The Washington Post’s new owner Jeff Bezos isn’t just rich – he experiments, he invents

http://www-tc.pbs.org/idealab/wp-content/uploads/sites/9/2013/08/Jeff_Bezos_iconic_laugh.jpgThe sale of the Washington Post for $250m to Amazon founder Jeff Bezos may have taken Washington DC unawares – newspaper people are good at being secretive when it matters – but nothing in this emblematic story is surprising. There’s every chance that this is a good development. Here’s why.

The Post, owned until Monday by three generations of the Graham family, had been struggling as a media business and had sought a way out by buying into businesses which looked likely to help keep the company afloat. It had become an electronic education corporation with a famous newspaper as an appendage. Last month, the company bought a furnace business; it stopped describing itself as a media business some time ago.

Editorially, the paper still holds the attention of Washington’s older movers and shakers; its reporting can still set the capital’s agenda. But advertising revenue had fallen steadily, partly because it was not recruiting younger readers in sufficient numbers. Its editorial personality has lost much of its self-confidence.

I’ve written a book (published next month) which tries to explain exactly how this kind of crisis has come about in the European and American print news media. I argue that despite the threnodies for mainstream newspapers in difficulty and decline, the future prospects for journalism are good. As it happens, the book’s graph showing how online advertising income has not compensated for the loss of print ad income uses the example of the Washington Post.

In being owned by a company shifting out of the news business and in being sold to a digital billionaire, the Washington Post was typical of the time. The German Axel Springer group disposed of several print properties the other day. The Daily Mail and General Trust, owner of MailOnline, the most popular newspaper website on the planet, is gradually diversifying away from news and particulalrly away from general news for a mass readership.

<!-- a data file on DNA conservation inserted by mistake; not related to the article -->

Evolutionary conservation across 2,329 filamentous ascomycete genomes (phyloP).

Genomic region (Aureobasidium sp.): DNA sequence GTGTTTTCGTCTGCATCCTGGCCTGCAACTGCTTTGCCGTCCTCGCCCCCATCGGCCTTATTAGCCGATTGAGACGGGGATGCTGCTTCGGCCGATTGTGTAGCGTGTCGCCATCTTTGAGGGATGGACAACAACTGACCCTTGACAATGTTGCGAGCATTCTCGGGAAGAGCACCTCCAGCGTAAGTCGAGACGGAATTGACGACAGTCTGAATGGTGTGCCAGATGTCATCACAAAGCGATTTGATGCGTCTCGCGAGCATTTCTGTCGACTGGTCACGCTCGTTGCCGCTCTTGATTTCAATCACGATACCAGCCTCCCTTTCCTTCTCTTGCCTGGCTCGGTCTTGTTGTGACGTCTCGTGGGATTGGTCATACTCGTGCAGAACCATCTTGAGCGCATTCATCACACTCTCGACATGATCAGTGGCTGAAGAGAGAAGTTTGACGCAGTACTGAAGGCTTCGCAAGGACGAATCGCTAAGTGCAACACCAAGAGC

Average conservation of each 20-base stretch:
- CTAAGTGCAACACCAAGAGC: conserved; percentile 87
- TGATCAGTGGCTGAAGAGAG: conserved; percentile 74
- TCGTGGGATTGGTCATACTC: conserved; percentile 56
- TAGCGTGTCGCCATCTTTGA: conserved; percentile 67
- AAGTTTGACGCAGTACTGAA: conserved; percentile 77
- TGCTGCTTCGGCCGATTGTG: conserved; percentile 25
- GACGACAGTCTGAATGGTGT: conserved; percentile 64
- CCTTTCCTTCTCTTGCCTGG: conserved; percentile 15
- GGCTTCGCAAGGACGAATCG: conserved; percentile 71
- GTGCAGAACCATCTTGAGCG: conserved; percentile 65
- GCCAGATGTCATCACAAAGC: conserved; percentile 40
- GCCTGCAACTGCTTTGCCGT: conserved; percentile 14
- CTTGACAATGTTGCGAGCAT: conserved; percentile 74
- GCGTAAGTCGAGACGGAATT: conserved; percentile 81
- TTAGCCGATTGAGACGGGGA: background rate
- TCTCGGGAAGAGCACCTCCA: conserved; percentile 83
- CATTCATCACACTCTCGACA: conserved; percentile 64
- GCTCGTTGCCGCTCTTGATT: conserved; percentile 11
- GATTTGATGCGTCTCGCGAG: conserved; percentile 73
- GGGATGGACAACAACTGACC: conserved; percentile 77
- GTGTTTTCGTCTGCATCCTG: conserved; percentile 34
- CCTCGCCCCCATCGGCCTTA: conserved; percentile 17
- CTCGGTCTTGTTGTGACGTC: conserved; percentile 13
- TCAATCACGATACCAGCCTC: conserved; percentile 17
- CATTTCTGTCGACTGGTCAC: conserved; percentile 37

A fresh generation of news media owners now control established institutions in the US and will apply their talents to the challenge of finding a business model to replace print advertising. Dotcom wunderkind Chris Hughes is revamping the New Republic. The New York Times has just unloaded the Boston Globe for a small-change sum to John Henry, the businessman who owns the Boston Red Sox and Liverpool Football Club. I would include in this small club the Mayor of New York Michael Bloomberg, who not only founded a business news agency which disrupted its established rivals but whose company is hauling the magazine Business Week into the digital age. Bezos has bought membership of this group and a blue-chip news flagship for a sum so small he will hardly notice it.

This is a familiar pattern in the history of news. News publishing frequently has to adapt to inconvenient changes in technology, business and politics. Those who adapt best are those who experiment best to find the innovations that work best. Innovation is deviation and the most successful deviants often don’t come from the business which is being disrupted.

Bezos’s only statements about the Post so far have been bland, but he grasps the shape of the problem. This is the key passage in his message to the Post staff: “The Internet is transforming almost every element of the news business: shortening news cycles, eroding long-reliable revenue sources, and enabling new kinds of competition, some of which bear little or no news-gathering costs. There is no map, and charting a path ahead will not be easy. We will need to invent, which means we will need to experiment. Our touchstone will be readers, understanding what they care about…and working backwards from there.”

While that is hardly a business plan and part of a communication designed to reassure and not to alarm, Bezos is underlining the scope of the change to which newspapers must adapt, the need to experiment and the central importance of readers. If you think his generalisations a little obvious, please remember that many people in charge of news publishing businesses still can’t get a grip on one of those ideas, let alone all three.

As I say, there’s more background on all this in Out of Print: Newspapers, Journalism and the Business of News in the Digital Age: out soon and you can pre-order here. If I was on the staff of the Washington Post, I’d be braced for changes – but I’d be optimistic.

 

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